I’ve always been told that “I can be whatever I want to be.” I thought this was true for a while, and I honestly could never understand why. I couldn’t fathom why I would somehow be able to accomplish something when it’s obvious that not everyone has been given an equal opportunity to succeed or even figure out what they want to be. But I’ve since realized that what people mean when they say that – whether they know it or not – is that I can be whatever I work to be. If I set my mind and ambitions to reach a goal, I can achieve it. Anyone can. That’s the idea, anyway, and it’s an idea that’s kept me sane throughout college. It’s allowed me to struggle through challenges and change my goals without feeling like I’m making inalterable decisions that will make or break my entire professional life. I’ve come to realize that it doesn’t matter much who I have been or what I have wanted in the past. What I want now and what I want in the future may be two entirely different things, but that doesn’t mean I shouldn’t pursue them.
When I first came to college, my mind wasn’t quite set on my career path. Although I thought I’d like journalism because of my love of writing, I’d never had any experience in it, and I chose my school based on that fact; we have very flexible programs that would allow me to change majors easily, if need be. I thought about creative writing at one point, I almost picked up a Spanish minor, and I even considered advertising for some reason that I’ve since forgotten. After a few weeks and months of consideration, I came to the conclusion that journalism really was what I wanted to do. I wanted to write, and I wanted to be involved in news. It was an obvious choice. However, that obvious choice may not be my final choice.
This year, and perhaps part of last year, I’ve been realizing how much I do and do not like journalistic writing. On the one hand, it’s an amazing choice that allows me to do so many things that I enjoy: writing and meeting new people and having a genuine impact on the lives of others at times. On the other, it isn’t something that allows me to directly help anyone or express my views, and I’m finding more and more that I want to be an advocate of ideas not a surrogate for them. I can’t keep myself from openly sharing my opinions, but that is exactly what a journalist is meant to do – keep opinions as private as possible. So I’ve had to consider, in my senior year of college, the notion that journalism might not be for me after all. I had to think of alternatives and consider what my goals are and how I can accomplish them. So this semester – a matter of weeks ago, actually – I decided that I was interested in finding out more about law school. I’d never given it a serious thought before, but I’ve been thinking about where a journalism degree can take me and where it can’t. So I read up on the LSAT and law school and the career options available to law school graduates, and even journalism majors with law degrees, and I decided to take a practice LSAT just to see how hard I would have to work to actually achieve this new goal. After seeing my score and seeing how achievable a goal this might be, I took off with the idea. I ordered test prep books and made a 16-week study schedule, and I’m taking the LSATs in June.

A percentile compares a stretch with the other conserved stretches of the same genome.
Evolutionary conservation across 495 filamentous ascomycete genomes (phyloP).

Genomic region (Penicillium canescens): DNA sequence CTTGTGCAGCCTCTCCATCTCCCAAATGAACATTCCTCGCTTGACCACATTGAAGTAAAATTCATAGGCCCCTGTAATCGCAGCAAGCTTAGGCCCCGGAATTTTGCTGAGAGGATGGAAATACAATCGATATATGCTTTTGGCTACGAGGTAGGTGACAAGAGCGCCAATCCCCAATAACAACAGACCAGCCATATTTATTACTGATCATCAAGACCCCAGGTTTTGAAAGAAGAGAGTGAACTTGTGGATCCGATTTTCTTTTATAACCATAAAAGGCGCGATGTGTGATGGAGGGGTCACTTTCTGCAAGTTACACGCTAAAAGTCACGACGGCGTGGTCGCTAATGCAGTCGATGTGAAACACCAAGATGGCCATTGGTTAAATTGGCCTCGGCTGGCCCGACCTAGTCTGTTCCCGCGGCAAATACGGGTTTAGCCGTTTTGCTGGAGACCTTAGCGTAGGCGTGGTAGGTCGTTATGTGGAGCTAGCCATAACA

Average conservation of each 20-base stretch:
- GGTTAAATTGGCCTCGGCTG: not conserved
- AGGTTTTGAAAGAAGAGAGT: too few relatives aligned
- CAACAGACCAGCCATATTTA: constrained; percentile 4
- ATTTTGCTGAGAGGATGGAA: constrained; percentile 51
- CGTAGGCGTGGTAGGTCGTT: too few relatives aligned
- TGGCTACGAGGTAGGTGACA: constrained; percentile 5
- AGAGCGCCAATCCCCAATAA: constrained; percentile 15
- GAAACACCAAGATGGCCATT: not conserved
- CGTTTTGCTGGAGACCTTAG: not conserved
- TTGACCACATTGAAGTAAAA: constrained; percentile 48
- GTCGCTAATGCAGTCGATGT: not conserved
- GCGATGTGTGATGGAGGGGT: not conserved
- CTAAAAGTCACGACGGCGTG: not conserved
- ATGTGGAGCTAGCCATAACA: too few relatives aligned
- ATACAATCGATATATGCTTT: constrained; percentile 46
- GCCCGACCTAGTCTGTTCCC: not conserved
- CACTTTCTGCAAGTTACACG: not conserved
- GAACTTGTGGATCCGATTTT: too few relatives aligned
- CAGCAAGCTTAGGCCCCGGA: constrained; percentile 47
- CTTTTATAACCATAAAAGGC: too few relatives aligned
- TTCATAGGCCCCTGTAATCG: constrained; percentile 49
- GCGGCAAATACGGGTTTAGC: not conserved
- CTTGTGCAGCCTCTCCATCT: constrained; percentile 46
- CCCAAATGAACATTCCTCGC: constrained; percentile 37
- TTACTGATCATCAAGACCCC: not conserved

Now, you may be wondering “what does this have to do with me?” That’s a fair question. So far, I haven’t had a career. However, what I want students to take away from this is that while the decisions you make and the careers you pursue definitely impact your future, they do not have to be permanent choices. Nothing you have done or will do needs to impact what you may one day hope to do. If you’re afraid of making a choice now or of setting goals that may be unattainable, don’t be. Be proud of yourself for having dreams, and go after them using any means possible. If you’re worried about those dreams changing, just remember that they probably will. Most people today do change their jobs, if not their careers, a number of times before finding that elusive “perfect fit.” But if you never try to reach your first goal because you’re not sure if it’s right – if you hold back because you don’t think it’s attainable – that in itself is a decision that will shape your future.
Whether you choose to pursue your dreams is up to you, but whether life moves on without you is not. All we can do is aim high with every intention of succeeding, and if we choose a new target half way, it’s not a failure or a sign of misdirection. We’re just human, and we change. But the good news is that everyone expects us to. We are expected to be different from who we are in high school, and we are expected to be different from who we are after we go to college or take our first job or go through any number of changes in our lives. So figure out what you love to do and go after it as fiercely as possible, but don’t be afraid to pursue something new. Be more afraid of inaction than action, and be confident that while you’re trying to find something you love, you’re moving closer and closer to actually finding it.
What are your career goals, and how do you intend to pursue them? Are you struggling to find one "thing" to do?